Being car free involves more than bicycling. Cycling is great when you can do it, but you can't always: weather, illness, time. Even living downtown is no guarantee, because some things have moved out and you may have to go to them in the far suburbs. Car free must also include convenient access to decent rapid transit. It's not just a matter of age either, because nobody, not even the young and healthy are guaranteed that health. I'm all for promoting cycling, but it's only one aspect of being car free, even for cyclists. There has to be public, rapid transit that goes where people live and where they need to go.
That is true. A couple of years ago I tore my Achilles tendon and could not ride for several months.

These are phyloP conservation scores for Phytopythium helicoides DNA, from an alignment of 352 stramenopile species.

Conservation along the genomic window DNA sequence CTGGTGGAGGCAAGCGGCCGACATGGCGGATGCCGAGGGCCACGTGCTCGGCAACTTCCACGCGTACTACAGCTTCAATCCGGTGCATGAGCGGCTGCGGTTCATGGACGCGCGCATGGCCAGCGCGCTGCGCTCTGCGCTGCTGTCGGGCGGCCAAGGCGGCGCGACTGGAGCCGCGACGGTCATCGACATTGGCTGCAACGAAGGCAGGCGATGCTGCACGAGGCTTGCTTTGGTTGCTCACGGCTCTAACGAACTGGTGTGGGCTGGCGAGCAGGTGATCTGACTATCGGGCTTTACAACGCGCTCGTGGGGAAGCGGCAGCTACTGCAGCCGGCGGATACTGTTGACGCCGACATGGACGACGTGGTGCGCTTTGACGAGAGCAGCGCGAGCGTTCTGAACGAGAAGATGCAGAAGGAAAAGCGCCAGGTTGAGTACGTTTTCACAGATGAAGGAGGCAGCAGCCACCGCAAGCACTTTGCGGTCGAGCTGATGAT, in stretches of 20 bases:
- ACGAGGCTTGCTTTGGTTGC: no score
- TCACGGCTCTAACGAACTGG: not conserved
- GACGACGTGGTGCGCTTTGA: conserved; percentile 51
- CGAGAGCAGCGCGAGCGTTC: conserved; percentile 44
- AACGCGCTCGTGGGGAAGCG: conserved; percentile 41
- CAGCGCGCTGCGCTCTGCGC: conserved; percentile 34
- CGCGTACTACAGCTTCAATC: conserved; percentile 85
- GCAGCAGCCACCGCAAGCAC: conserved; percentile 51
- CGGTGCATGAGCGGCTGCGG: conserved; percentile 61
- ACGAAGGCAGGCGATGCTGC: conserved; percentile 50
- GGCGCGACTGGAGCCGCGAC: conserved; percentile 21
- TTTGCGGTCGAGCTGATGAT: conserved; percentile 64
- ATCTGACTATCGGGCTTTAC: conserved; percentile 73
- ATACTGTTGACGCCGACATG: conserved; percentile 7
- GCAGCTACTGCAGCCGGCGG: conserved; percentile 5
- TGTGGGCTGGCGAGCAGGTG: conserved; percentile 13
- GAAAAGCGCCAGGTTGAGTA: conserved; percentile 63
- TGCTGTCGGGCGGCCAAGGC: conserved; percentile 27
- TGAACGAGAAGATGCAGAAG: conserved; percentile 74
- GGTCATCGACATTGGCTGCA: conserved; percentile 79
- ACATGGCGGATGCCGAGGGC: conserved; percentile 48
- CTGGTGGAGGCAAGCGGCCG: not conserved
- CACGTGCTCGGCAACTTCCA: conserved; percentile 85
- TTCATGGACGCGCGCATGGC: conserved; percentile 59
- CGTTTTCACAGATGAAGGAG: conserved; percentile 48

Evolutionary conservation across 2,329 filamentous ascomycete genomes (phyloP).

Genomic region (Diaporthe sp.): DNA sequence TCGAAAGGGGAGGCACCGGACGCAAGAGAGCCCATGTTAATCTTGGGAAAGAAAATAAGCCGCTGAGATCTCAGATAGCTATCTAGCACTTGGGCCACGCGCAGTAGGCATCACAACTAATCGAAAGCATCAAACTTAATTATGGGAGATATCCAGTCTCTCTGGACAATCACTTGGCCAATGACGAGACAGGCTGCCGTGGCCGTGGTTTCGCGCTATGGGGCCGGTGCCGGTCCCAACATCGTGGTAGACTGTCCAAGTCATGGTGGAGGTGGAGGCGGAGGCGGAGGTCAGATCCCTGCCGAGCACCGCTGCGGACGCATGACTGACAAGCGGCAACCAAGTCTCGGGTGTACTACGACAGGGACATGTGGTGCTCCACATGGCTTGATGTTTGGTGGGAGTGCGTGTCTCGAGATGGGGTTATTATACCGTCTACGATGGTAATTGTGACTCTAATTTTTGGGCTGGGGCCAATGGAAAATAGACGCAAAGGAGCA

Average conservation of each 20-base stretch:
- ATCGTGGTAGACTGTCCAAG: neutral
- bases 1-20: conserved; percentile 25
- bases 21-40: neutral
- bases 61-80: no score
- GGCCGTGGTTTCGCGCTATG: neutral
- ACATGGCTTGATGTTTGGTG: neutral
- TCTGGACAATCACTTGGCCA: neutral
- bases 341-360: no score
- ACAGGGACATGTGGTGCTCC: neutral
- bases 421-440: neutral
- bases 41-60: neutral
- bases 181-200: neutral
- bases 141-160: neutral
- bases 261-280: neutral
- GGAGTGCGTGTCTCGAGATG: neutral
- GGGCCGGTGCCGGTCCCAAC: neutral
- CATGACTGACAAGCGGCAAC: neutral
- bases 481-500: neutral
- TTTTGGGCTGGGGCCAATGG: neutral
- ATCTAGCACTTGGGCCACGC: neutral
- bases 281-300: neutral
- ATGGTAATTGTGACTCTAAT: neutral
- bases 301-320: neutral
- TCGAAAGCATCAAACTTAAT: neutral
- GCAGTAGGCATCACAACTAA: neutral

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Old 08-20-07, 01:28 PM
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Originally Posted by crtreedude View Post
I assume I will be riding the bike and then wipe out and end up being buried right there (or road kill)

I have a business card wrapped in plastic and taped to the underside on my Brooks.

It simply says

"I died happy"
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Old 08-20-07, 02:00 PM
  #19  
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Originally Posted by Bikepacker67 View Post
Sell your car, and then that won't happen.
I haven't had a car for years. I got a ride to work in my landlord's Cadillac.
He lives one flight down from me, and works one flight up. So at least I wasn't causing any additional car usage.
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Old 08-20-07, 02:02 PM
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My dad's neighbor is 76. He rides the DALMAC (300 miles) and a couple other big rides every year. I'm 52 and he's a big inspiration to me.